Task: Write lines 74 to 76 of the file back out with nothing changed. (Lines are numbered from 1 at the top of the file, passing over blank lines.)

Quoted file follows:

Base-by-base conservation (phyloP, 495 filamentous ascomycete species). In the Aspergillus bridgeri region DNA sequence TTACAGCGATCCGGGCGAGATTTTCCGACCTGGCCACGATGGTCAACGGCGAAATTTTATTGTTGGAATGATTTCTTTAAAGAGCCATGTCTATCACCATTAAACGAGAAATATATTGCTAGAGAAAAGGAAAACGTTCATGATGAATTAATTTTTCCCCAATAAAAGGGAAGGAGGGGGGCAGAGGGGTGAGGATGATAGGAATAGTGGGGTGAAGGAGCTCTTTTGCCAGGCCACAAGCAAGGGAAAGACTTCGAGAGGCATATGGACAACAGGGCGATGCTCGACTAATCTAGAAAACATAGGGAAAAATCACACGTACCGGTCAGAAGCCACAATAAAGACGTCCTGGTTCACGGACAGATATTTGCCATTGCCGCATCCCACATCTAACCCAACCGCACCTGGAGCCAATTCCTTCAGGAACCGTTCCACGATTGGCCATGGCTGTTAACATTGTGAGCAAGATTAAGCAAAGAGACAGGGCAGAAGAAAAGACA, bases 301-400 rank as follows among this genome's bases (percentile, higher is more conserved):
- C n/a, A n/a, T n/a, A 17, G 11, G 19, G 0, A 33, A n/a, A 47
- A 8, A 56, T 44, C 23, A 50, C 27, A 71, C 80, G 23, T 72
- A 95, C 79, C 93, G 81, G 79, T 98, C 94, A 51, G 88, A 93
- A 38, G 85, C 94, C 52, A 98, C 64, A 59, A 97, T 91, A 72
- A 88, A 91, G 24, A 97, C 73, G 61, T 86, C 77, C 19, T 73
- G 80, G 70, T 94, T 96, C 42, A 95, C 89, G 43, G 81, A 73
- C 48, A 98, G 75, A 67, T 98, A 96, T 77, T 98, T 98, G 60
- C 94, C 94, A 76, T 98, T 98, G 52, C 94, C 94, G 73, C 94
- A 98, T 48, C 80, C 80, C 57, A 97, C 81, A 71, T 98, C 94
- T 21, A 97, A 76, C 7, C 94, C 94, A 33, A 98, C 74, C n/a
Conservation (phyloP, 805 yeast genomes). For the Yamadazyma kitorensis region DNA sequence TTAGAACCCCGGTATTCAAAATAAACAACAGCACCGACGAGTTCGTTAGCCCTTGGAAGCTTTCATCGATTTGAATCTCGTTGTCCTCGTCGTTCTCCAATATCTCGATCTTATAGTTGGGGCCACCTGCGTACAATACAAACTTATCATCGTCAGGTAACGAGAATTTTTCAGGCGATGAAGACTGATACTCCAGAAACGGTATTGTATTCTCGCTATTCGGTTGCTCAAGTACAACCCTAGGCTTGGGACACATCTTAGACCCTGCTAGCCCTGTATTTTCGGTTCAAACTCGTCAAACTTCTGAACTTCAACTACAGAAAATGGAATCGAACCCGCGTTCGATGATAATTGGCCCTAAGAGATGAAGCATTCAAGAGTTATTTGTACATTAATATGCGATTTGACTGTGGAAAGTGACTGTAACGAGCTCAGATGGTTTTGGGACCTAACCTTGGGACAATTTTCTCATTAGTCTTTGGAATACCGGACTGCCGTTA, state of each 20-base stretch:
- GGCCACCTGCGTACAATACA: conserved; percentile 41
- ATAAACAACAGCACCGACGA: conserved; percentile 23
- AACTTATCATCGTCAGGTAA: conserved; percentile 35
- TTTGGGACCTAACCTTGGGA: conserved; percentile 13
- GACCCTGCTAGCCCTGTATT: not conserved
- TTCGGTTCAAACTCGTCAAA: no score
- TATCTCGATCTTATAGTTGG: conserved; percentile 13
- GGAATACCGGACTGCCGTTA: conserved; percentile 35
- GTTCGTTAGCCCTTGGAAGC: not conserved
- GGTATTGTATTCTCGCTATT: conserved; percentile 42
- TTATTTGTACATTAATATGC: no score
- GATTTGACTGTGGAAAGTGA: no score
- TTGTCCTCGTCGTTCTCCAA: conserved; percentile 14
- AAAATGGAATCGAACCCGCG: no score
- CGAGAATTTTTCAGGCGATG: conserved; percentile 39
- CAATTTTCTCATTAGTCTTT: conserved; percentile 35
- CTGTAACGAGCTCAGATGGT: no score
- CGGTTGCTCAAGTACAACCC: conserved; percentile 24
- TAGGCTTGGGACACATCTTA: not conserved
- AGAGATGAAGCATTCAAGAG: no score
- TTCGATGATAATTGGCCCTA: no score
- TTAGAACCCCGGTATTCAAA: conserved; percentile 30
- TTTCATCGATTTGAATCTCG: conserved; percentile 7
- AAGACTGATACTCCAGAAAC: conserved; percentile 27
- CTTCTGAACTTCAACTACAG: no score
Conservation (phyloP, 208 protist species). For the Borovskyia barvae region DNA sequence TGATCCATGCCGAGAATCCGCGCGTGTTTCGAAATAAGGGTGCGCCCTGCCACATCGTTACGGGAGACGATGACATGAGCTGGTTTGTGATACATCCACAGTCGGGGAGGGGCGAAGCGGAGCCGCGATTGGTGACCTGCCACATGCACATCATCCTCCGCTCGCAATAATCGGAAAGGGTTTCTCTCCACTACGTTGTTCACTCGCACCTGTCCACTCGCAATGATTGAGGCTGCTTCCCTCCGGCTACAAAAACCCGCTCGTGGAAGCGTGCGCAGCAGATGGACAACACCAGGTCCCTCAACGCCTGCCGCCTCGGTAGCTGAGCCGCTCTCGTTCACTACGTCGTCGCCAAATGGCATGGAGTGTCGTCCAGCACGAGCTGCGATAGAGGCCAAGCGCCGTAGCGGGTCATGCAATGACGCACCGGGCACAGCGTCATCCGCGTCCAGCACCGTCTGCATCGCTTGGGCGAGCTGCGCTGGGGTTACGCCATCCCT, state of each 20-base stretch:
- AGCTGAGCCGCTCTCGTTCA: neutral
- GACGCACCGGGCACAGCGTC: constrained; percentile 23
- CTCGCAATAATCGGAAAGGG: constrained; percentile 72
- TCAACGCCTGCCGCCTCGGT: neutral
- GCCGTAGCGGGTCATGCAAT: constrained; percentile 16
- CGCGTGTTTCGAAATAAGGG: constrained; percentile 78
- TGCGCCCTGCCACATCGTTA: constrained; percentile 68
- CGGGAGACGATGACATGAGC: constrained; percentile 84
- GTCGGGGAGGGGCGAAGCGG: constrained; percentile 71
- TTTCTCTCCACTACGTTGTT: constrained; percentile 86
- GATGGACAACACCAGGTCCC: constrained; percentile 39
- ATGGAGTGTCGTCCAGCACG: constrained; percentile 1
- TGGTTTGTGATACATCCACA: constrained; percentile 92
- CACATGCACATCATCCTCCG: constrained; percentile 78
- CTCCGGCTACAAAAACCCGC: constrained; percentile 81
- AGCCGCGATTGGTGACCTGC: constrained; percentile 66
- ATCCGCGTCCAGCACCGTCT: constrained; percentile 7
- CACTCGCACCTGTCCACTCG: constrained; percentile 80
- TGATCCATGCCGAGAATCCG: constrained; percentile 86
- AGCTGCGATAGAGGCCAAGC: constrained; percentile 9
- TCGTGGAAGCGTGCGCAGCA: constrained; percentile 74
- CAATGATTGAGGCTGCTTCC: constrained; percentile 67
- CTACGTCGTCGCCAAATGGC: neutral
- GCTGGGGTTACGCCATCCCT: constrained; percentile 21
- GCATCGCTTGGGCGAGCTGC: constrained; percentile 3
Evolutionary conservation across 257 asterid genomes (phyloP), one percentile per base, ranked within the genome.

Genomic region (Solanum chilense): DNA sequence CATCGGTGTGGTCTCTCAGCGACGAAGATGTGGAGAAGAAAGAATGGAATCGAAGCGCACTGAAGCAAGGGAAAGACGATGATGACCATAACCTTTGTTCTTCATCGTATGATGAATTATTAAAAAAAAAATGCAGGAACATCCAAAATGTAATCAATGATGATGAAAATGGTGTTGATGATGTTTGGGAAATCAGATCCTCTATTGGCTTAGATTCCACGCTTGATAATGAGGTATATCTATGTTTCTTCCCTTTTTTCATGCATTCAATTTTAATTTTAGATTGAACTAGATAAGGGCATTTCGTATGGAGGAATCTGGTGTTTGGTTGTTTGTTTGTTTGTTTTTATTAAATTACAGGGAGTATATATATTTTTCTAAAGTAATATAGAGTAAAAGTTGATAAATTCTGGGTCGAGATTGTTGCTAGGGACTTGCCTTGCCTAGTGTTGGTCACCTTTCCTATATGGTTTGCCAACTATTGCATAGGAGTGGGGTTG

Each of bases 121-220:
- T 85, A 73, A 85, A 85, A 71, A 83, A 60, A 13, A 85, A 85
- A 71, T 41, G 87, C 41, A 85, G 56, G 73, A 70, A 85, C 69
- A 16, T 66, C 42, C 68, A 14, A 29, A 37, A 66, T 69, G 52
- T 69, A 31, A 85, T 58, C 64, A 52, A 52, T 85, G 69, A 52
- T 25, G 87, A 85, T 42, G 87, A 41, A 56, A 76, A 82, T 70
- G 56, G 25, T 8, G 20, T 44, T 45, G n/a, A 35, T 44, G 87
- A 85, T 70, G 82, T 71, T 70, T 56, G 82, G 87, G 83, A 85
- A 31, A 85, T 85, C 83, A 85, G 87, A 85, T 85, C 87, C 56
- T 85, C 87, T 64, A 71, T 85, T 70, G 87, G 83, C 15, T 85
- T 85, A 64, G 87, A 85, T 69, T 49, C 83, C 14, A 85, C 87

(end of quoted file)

- A 31, A 85, T 85, C 83, A 85, G 87, A 85, T 85, C 87, C 56
- T 85, C 87, T 64, A 71, T 85, T 70, G 87, G 83, C 15, T 85
- T 85, A 64, G 87, A 85, T 69, T 49, C 83, C 14, A 85, C 87